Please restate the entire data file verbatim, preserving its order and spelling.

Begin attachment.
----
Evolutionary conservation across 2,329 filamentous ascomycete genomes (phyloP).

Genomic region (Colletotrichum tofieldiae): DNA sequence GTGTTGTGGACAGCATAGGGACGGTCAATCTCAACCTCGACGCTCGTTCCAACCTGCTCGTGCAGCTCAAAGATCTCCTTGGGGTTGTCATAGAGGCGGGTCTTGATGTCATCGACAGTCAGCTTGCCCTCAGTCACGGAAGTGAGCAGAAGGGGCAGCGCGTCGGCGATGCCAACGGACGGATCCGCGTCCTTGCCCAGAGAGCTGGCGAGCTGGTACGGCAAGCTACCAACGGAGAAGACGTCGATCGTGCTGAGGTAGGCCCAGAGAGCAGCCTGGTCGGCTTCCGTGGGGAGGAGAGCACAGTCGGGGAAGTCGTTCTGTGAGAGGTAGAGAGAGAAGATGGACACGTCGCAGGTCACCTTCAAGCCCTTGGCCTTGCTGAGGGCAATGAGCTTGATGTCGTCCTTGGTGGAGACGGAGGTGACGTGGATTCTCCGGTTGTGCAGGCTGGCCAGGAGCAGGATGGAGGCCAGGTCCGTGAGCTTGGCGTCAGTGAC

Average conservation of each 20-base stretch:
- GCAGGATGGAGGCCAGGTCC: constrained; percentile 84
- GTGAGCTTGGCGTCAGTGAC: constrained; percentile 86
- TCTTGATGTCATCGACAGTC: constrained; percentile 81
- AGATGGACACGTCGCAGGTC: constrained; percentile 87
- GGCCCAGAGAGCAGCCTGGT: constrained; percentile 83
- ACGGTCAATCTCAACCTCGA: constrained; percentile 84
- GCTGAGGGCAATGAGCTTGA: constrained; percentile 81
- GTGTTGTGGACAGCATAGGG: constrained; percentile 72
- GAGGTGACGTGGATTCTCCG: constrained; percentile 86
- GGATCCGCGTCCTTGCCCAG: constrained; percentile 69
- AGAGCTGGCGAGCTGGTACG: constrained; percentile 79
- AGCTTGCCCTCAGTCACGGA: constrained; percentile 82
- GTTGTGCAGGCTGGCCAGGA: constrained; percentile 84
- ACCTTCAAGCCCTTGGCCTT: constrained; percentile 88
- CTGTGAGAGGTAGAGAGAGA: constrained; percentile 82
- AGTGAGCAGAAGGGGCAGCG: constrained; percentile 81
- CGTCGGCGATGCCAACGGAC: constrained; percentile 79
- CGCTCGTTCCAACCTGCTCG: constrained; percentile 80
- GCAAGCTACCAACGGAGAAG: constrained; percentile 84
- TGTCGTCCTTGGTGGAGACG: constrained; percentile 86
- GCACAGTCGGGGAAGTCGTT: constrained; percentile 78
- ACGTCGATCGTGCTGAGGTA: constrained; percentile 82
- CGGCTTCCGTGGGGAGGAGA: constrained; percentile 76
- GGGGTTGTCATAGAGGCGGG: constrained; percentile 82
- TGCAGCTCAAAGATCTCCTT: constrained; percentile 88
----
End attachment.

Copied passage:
Evolutionary conservation across 2,329 filamentous ascomycete genomes (phyloP).

Genomic region (Colletotrichum tofieldiae): DNA sequence GTGTTGTGGACAGCATAGGGACGGTCAATCTCAACCTCGACGCTCGTTCCAACCTGCTCGTGCAGCTCAAAGATCTCCTTGGGGTTGTCATAGAGGCGGGTCTTGATGTCATCGACAGTCAGCTTGCCCTCAGTCACGGAAGTGAGCAGAAGGGGCAGCGCGTCGGCGATGCCAACGGACGGATCCGCGTCCTTGCCCAGAGAGCTGGCGAGCTGGTACGGCAAGCTACCAACGGAGAAGACGTCGATCGTGCTGAGGTAGGCCCAGAGAGCAGCCTGGTCGGCTTCCGTGGGGAGGAGAGCACAGTCGGGGAAGTCGTTCTGTGAGAGGTAGAGAGAGAAGATGGACACGTCGCAGGTCACCTTCAAGCCCTTGGCCTTGCTGAGGGCAATGAGCTTGATGTCGTCCTTGGTGGAGACGGAGGTGACGTGGATTCTCCGGTTGTGCAGGCTGGCCAGGAGCAGGATGGAGGCCAGGTCCGTGAGCTTGGCGTCAGTGAC

Average conservation of each 20-base stretch:
- GCAGGATGGAGGCCAGGTCC: constrained; percentile 84
- GTGAGCTTGGCGTCAGTGAC: constrained; percentile 86
- TCTTGATGTCATCGACAGTC: constrained; percentile 81
- AGATGGACACGTCGCAGGTC: constrained; percentile 87
- GGCCCAGAGAGCAGCCTGGT: constrained; percentile 83
- ACGGTCAATCTCAACCTCGA: constrained; percentile 84
- GCTGAGGGCAATGAGCTTGA: constrained; percentile 81
- GTGTTGTGGACAGCATAGGG: constrained; percentile 72
- GAGGTGACGTGGATTCTCCG: constrained; percentile 86
- GGATCCGCGTCCTTGCCCAG: constrained; percentile 69
- AGAGCTGGCGAGCTGGTACG: constrained; percentile 79
- AGCTTGCCCTCAGTCACGGA: constrained; percentile 82
- GTTGTGCAGGCTGGCCAGGA: constrained; percentile 84
- ACCTTCAAGCCCTTGGCCTT: constrained; percentile 88
- CTGTGAGAGGTAGAGAGAGA: constrained; percentile 82
- AGTGAGCAGAAGGGGCAGCG: constrained; percentile 81
- CGTCGGCGATGCCAACGGAC: constrained; percentile 79
- CGCTCGTTCCAACCTGCTCG: constrained; percentile 80
- GCAAGCTACCAACGGAGAAG: constrained; percentile 84
- TGTCGTCCTTGGTGGAGACG: constrained; percentile 86
- GCACAGTCGGGGAAGTCGTT: constrained; percentile 78
- ACGTCGATCGTGCTGAGGTA: constrained; percentile 82
- CGGCTTCCGTGGGGAGGAGA: constrained; percentile 76
- GGGGTTGTCATAGAGGCGGG: constrained; percentile 82
- TGCAGCTCAAAGATCTCCTT: constrained; percentile 88